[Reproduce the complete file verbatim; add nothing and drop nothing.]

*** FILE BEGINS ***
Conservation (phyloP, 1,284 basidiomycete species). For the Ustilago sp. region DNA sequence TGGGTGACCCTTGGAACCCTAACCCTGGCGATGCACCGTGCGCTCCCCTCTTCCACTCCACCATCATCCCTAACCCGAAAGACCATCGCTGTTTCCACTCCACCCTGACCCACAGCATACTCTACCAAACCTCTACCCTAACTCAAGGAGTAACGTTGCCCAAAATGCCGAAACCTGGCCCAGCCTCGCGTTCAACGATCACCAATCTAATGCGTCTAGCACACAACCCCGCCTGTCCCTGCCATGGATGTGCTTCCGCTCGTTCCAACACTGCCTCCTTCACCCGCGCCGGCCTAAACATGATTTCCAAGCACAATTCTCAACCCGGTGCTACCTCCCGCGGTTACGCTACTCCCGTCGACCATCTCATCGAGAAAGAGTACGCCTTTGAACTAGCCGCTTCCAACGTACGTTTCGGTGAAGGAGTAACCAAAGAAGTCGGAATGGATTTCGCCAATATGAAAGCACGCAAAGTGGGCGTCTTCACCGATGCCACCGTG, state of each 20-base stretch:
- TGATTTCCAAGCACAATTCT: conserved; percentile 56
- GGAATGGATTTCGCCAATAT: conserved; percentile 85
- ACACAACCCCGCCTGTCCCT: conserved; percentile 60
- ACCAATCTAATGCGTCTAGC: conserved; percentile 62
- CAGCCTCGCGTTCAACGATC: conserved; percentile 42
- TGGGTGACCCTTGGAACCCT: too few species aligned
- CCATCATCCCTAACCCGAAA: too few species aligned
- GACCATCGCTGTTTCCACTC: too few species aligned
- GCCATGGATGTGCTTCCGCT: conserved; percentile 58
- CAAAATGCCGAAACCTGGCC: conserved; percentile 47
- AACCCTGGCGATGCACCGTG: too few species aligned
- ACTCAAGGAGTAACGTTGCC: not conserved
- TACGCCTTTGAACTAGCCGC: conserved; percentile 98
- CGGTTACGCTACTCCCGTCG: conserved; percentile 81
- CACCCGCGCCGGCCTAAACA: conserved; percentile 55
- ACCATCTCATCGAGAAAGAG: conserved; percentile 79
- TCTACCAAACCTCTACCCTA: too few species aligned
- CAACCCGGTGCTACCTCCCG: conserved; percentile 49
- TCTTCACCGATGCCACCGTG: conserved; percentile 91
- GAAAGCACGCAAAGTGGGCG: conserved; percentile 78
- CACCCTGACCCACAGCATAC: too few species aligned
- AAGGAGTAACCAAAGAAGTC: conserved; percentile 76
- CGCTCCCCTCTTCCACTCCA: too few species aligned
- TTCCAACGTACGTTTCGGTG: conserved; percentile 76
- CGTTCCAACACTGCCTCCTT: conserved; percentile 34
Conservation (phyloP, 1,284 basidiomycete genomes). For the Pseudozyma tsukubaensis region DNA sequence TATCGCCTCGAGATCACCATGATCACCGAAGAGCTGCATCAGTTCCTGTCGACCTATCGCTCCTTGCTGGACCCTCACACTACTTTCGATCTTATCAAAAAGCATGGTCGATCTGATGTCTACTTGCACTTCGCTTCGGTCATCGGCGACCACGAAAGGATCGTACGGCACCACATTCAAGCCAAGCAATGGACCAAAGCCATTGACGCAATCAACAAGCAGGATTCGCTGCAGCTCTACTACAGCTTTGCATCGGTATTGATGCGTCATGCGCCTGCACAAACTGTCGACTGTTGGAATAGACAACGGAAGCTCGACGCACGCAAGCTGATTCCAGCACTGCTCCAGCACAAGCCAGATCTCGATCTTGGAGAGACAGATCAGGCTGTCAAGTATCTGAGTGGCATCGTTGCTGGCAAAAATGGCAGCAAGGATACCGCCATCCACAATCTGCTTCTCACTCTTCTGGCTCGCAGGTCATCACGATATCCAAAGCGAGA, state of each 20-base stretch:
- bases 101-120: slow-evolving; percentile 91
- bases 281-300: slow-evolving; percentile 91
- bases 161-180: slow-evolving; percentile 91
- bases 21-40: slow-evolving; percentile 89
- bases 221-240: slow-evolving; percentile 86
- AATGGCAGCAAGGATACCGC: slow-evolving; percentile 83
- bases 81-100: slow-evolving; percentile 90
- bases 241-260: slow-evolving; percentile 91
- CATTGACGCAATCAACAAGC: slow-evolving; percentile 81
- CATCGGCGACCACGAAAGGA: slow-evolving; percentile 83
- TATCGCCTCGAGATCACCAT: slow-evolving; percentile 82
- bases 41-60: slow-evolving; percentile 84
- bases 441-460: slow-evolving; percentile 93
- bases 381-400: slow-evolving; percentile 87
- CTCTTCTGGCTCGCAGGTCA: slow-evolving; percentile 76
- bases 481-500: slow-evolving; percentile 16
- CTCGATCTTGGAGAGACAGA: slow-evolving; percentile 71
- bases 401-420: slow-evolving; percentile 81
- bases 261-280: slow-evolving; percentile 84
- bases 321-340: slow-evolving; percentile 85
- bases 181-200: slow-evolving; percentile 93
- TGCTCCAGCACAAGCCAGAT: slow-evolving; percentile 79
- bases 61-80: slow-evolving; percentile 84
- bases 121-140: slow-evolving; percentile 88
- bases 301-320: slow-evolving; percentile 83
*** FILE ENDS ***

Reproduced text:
Conservation (phyloP, 1,284 basidiomycete species). For the Ustilago sp. region DNA sequence TGGGTGACCCTTGGAACCCTAACCCTGGCGATGCACCGTGCGCTCCCCTCTTCCACTCCACCATCATCCCTAACCCGAAAGACCATCGCTGTTTCCACTCCACCCTGACCCACAGCATACTCTACCAAACCTCTACCCTAACTCAAGGAGTAACGTTGCCCAAAATGCCGAAACCTGGCCCAGCCTCGCGTTCAACGATCACCAATCTAATGCGTCTAGCACACAACCCCGCCTGTCCCTGCCATGGATGTGCTTCCGCTCGTTCCAACACTGCCTCCTTCACCCGCGCCGGCCTAAACATGATTTCCAAGCACAATTCTCAACCCGGTGCTACCTCCCGCGGTTACGCTACTCCCGTCGACCATCTCATCGAGAAAGAGTACGCCTTTGAACTAGCCGCTTCCAACGTACGTTTCGGTGAAGGAGTAACCAAAGAAGTCGGAATGGATTTCGCCAATATGAAAGCACGCAAAGTGGGCGTCTTCACCGATGCCACCGTG, state of each 20-base stretch:
- TGATTTCCAAGCACAATTCT: conserved; percentile 56
- GGAATGGATTTCGCCAATAT: conserved; percentile 85
- ACACAACCCCGCCTGTCCCT: conserved; percentile 60
- ACCAATCTAATGCGTCTAGC: conserved; percentile 62
- CAGCCTCGCGTTCAACGATC: conserved; percentile 42
- TGGGTGACCCTTGGAACCCT: too few species aligned
- CCATCATCCCTAACCCGAAA: too few species aligned
- GACCATCGCTGTTTCCACTC: too few species aligned
- GCCATGGATGTGCTTCCGCT: conserved; percentile 58
- CAAAATGCCGAAACCTGGCC: conserved; percentile 47
- AACCCTGGCGATGCACCGTG: too few species aligned
- ACTCAAGGAGTAACGTTGCC: not conserved
- TACGCCTTTGAACTAGCCGC: conserved; percentile 98
- CGGTTACGCTACTCCCGTCG: conserved; percentile 81
- CACCCGCGCCGGCCTAAACA: conserved; percentile 55
- ACCATCTCATCGAGAAAGAG: conserved; percentile 79
- TCTACCAAACCTCTACCCTA: too few species aligned
- CAACCCGGTGCTACCTCCCG: conserved; percentile 49
- TCTTCACCGATGCCACCGTG: conserved; percentile 91
- GAAAGCACGCAAAGTGGGCG: conserved; percentile 78
- CACCCTGACCCACAGCATAC: too few species aligned
- AAGGAGTAACCAAAGAAGTC: conserved; percentile 76
- CGCTCCCCTCTTCCACTCCA: too few species aligned
- TTCCAACGTACGTTTCGGTG: conserved; percentile 76
- CGTTCCAACACTGCCTCCTT: conserved; percentile 34
Conservation (phyloP, 1,284 basidiomycete genomes). For the Pseudozyma tsukubaensis region DNA sequence TATCGCCTCGAGATCACCATGATCACCGAAGAGCTGCATCAGTTCCTGTCGACCTATCGCTCCTTGCTGGACCCTCACACTACTTTCGATCTTATCAAAAAGCATGGTCGATCTGATGTCTACTTGCACTTCGCTTCGGTCATCGGCGACCACGAAAGGATCGTACGGCACCACATTCAAGCCAAGCAATGGACCAAAGCCATTGACGCAATCAACAAGCAGGATTCGCTGCAGCTCTACTACAGCTTTGCATCGGTATTGATGCGTCATGCGCCTGCACAAACTGTCGACTGTTGGAATAGACAACGGAAGCTCGACGCACGCAAGCTGATTCCAGCACTGCTCCAGCACAAGCCAGATCTCGATCTTGGAGAGACAGATCAGGCTGTCAAGTATCTGAGTGGCATCGTTGCTGGCAAAAATGGCAGCAAGGATACCGCCATCCACAATCTGCTTCTCACTCTTCTGGCTCGCAGGTCATCACGATATCCAAAGCGAGA, state of each 20-base stretch:
- bases 101-120: slow-evolving; percentile 91
- bases 281-300: slow-evolving; percentile 91
- bases 161-180: slow-evolving; percentile 91
- bases 21-40: slow-evolving; percentile 89
- bases 221-240: slow-evolving; percentile 86
- AATGGCAGCAAGGATACCGC: slow-evolving; percentile 83
- bases 81-100: slow-evolving; percentile 90
- bases 241-260: slow-evolving; percentile 91
- CATTGACGCAATCAACAAGC: slow-evolving; percentile 81
- CATCGGCGACCACGAAAGGA: slow-evolving; percentile 83
- TATCGCCTCGAGATCACCAT: slow-evolving; percentile 82
- bases 41-60: slow-evolving; percentile 84
- bases 441-460: slow-evolving; percentile 93
- bases 381-400: slow-evolving; percentile 87
- CTCTTCTGGCTCGCAGGTCA: slow-evolving; percentile 76
- bases 481-500: slow-evolving; percentile 16
- CTCGATCTTGGAGAGACAGA: slow-evolving; percentile 71
- bases 401-420: slow-evolving; percentile 81
- bases 261-280: slow-evolving; percentile 84
- bases 321-340: slow-evolving; percentile 85
- bases 181-200: slow-evolving; percentile 93
- TGCTCCAGCACAAGCCAGAT: slow-evolving; percentile 79
- bases 61-80: slow-evolving; percentile 84
- bases 121-140: slow-evolving; percentile 88
- bases 301-320: slow-evolving; percentile 83